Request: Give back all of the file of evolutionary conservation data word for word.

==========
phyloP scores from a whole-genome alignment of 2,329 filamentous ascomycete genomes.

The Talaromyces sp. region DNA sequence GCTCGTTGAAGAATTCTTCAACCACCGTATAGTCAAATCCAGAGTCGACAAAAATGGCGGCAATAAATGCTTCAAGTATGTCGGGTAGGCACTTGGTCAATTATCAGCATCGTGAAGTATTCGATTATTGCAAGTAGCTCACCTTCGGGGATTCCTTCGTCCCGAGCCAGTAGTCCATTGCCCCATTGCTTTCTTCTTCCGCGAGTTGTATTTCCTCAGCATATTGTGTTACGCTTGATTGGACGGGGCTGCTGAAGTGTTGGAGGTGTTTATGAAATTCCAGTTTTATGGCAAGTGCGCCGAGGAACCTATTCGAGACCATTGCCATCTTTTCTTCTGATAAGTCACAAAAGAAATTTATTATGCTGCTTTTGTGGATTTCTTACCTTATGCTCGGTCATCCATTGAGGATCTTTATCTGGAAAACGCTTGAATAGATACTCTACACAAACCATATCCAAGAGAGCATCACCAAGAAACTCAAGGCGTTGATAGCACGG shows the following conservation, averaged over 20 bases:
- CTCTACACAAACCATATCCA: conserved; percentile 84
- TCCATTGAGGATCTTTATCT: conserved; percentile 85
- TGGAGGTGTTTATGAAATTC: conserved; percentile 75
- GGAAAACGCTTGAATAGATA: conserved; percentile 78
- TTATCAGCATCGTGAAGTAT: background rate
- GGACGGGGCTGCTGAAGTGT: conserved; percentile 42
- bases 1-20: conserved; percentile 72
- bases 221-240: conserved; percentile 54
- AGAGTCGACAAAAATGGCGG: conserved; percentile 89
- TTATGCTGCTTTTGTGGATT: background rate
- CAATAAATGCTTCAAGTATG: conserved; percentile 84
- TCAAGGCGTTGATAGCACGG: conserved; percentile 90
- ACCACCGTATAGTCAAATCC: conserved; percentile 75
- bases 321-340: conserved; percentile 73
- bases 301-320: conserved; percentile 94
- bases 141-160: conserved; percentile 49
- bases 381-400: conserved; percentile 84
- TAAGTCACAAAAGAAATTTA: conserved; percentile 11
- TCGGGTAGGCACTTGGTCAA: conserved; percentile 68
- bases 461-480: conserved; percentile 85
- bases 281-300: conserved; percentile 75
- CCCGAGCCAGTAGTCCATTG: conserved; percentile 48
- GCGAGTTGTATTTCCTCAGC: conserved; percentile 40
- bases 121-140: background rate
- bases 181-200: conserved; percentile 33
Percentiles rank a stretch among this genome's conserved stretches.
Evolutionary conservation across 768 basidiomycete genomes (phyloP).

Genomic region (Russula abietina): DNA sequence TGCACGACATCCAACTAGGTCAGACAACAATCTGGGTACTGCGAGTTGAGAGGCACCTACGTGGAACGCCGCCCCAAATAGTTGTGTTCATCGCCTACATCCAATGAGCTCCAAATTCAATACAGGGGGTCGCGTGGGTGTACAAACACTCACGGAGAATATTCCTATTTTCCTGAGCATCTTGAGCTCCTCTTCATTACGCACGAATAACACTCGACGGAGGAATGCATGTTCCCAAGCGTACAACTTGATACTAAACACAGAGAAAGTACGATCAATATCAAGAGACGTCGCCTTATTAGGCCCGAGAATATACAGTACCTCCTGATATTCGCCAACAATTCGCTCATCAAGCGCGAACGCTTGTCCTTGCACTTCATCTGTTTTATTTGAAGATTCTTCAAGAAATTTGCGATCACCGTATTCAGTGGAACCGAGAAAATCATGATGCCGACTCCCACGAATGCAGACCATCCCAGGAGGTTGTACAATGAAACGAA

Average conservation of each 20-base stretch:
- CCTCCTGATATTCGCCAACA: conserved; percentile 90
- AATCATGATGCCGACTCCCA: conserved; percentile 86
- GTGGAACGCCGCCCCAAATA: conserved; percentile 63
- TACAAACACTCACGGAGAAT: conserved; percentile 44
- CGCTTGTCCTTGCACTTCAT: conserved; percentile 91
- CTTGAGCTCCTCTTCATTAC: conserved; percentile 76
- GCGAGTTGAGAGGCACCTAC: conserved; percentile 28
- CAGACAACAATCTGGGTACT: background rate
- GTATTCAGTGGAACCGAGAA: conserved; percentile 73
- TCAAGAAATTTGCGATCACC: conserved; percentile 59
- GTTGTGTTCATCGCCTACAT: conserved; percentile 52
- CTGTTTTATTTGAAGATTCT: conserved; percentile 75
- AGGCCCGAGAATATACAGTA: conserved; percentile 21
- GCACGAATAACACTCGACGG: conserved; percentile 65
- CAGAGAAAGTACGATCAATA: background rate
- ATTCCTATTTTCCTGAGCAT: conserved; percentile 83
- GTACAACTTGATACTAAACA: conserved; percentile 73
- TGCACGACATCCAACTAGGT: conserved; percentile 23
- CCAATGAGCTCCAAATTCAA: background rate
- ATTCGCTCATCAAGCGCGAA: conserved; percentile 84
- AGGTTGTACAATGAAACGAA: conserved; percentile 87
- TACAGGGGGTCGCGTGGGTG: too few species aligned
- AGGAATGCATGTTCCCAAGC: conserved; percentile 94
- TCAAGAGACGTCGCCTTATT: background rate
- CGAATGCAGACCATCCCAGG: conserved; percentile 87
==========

phyloP scores from a whole-genome alignment of 2,329 filamentous ascomycete genomes.

The Talaromyces sp. region DNA sequence GCTCGTTGAAGAATTCTTCAACCACCGTATAGTCAAATCCAGAGTCGACAAAAATGGCGGCAATAAATGCTTCAAGTATGTCGGGTAGGCACTTGGTCAATTATCAGCATCGTGAAGTATTCGATTATTGCAAGTAGCTCACCTTCGGGGATTCCTTCGTCCCGAGCCAGTAGTCCATTGCCCCATTGCTTTCTTCTTCCGCGAGTTGTATTTCCTCAGCATATTGTGTTACGCTTGATTGGACGGGGCTGCTGAAGTGTTGGAGGTGTTTATGAAATTCCAGTTTTATGGCAAGTGCGCCGAGGAACCTATTCGAGACCATTGCCATCTTTTCTTCTGATAAGTCACAAAAGAAATTTATTATGCTGCTTTTGTGGATTTCTTACCTTATGCTCGGTCATCCATTGAGGATCTTTATCTGGAAAACGCTTGAATAGATACTCTACACAAACCATATCCAAGAGAGCATCACCAAGAAACTCAAGGCGTTGATAGCACGG shows the following conservation, averaged over 20 bases:
- CTCTACACAAACCATATCCA: conserved; percentile 84
- TCCATTGAGGATCTTTATCT: conserved; percentile 85
- TGGAGGTGTTTATGAAATTC: conserved; percentile 75
- GGAAAACGCTTGAATAGATA: conserved; percentile 78
- TTATCAGCATCGTGAAGTAT: background rate
- GGACGGGGCTGCTGAAGTGT: conserved; percentile 42
- bases 1-20: conserved; percentile 72
- bases 221-240: conserved; percentile 54
- AGAGTCGACAAAAATGGCGG: conserved; percentile 89
- TTATGCTGCTTTTGTGGATT: background rate
- CAATAAATGCTTCAAGTATG: conserved; percentile 84
- TCAAGGCGTTGATAGCACGG: conserved; percentile 90
- ACCACCGTATAGTCAAATCC: conserved; percentile 75
- bases 321-340: conserved; percentile 73
- bases 301-320: conserved; percentile 94
- bases 141-160: conserved; percentile 49
- bases 381-400: conserved; percentile 84
- TAAGTCACAAAAGAAATTTA: conserved; percentile 11
- TCGGGTAGGCACTTGGTCAA: conserved; percentile 68
- bases 461-480: conserved; percentile 85
- bases 281-300: conserved; percentile 75
- CCCGAGCCAGTAGTCCATTG: conserved; percentile 48
- GCGAGTTGTATTTCCTCAGC: conserved; percentile 40
- bases 121-140: background rate
- bases 181-200: conserved; percentile 33
Percentiles rank a stretch among this genome's conserved stretches.
Evolutionary conservation across 768 basidiomycete genomes (phyloP).

Genomic region (Russula abietina): DNA sequence TGCACGACATCCAACTAGGTCAGACAACAATCTGGGTACTGCGAGTTGAGAGGCACCTACGTGGAACGCCGCCCCAAATAGTTGTGTTCATCGCCTACATCCAATGAGCTCCAAATTCAATACAGGGGGTCGCGTGGGTGTACAAACACTCACGGAGAATATTCCTATTTTCCTGAGCATCTTGAGCTCCTCTTCATTACGCACGAATAACACTCGACGGAGGAATGCATGTTCCCAAGCGTACAACTTGATACTAAACACAGAGAAAGTACGATCAATATCAAGAGACGTCGCCTTATTAGGCCCGAGAATATACAGTACCTCCTGATATTCGCCAACAATTCGCTCATCAAGCGCGAACGCTTGTCCTTGCACTTCATCTGTTTTATTTGAAGATTCTTCAAGAAATTTGCGATCACCGTATTCAGTGGAACCGAGAAAATCATGATGCCGACTCCCACGAATGCAGACCATCCCAGGAGGTTGTACAATGAAACGAA

Average conservation of each 20-base stretch:
- CCTCCTGATATTCGCCAACA: conserved; percentile 90
- AATCATGATGCCGACTCCCA: conserved; percentile 86
- GTGGAACGCCGCCCCAAATA: conserved; percentile 63
- TACAAACACTCACGGAGAAT: conserved; percentile 44
- CGCTTGTCCTTGCACTTCAT: conserved; percentile 91
- CTTGAGCTCCTCTTCATTAC: conserved; percentile 76
- GCGAGTTGAGAGGCACCTAC: conserved; percentile 28
- CAGACAACAATCTGGGTACT: background rate
- GTATTCAGTGGAACCGAGAA: conserved; percentile 73
- TCAAGAAATTTGCGATCACC: conserved; percentile 59
- GTTGTGTTCATCGCCTACAT: conserved; percentile 52
- CTGTTTTATTTGAAGATTCT: conserved; percentile 75
- AGGCCCGAGAATATACAGTA: conserved; percentile 21
- GCACGAATAACACTCGACGG: conserved; percentile 65
- CAGAGAAAGTACGATCAATA: background rate
- ATTCCTATTTTCCTGAGCAT: conserved; percentile 83
- GTACAACTTGATACTAAACA: conserved; percentile 73
- TGCACGACATCCAACTAGGT: conserved; percentile 23
- CCAATGAGCTCCAAATTCAA: background rate
- ATTCGCTCATCAAGCGCGAA: conserved; percentile 84
- AGGTTGTACAATGAAACGAA: conserved; percentile 87
- TACAGGGGGTCGCGTGGGTG: too few species aligned
- AGGAATGCATGTTCCCAAGC: conserved; percentile 94
- TCAAGAGACGTCGCCTTATT: background rate
- CGAATGCAGACCATCCCAGG: conserved; percentile 87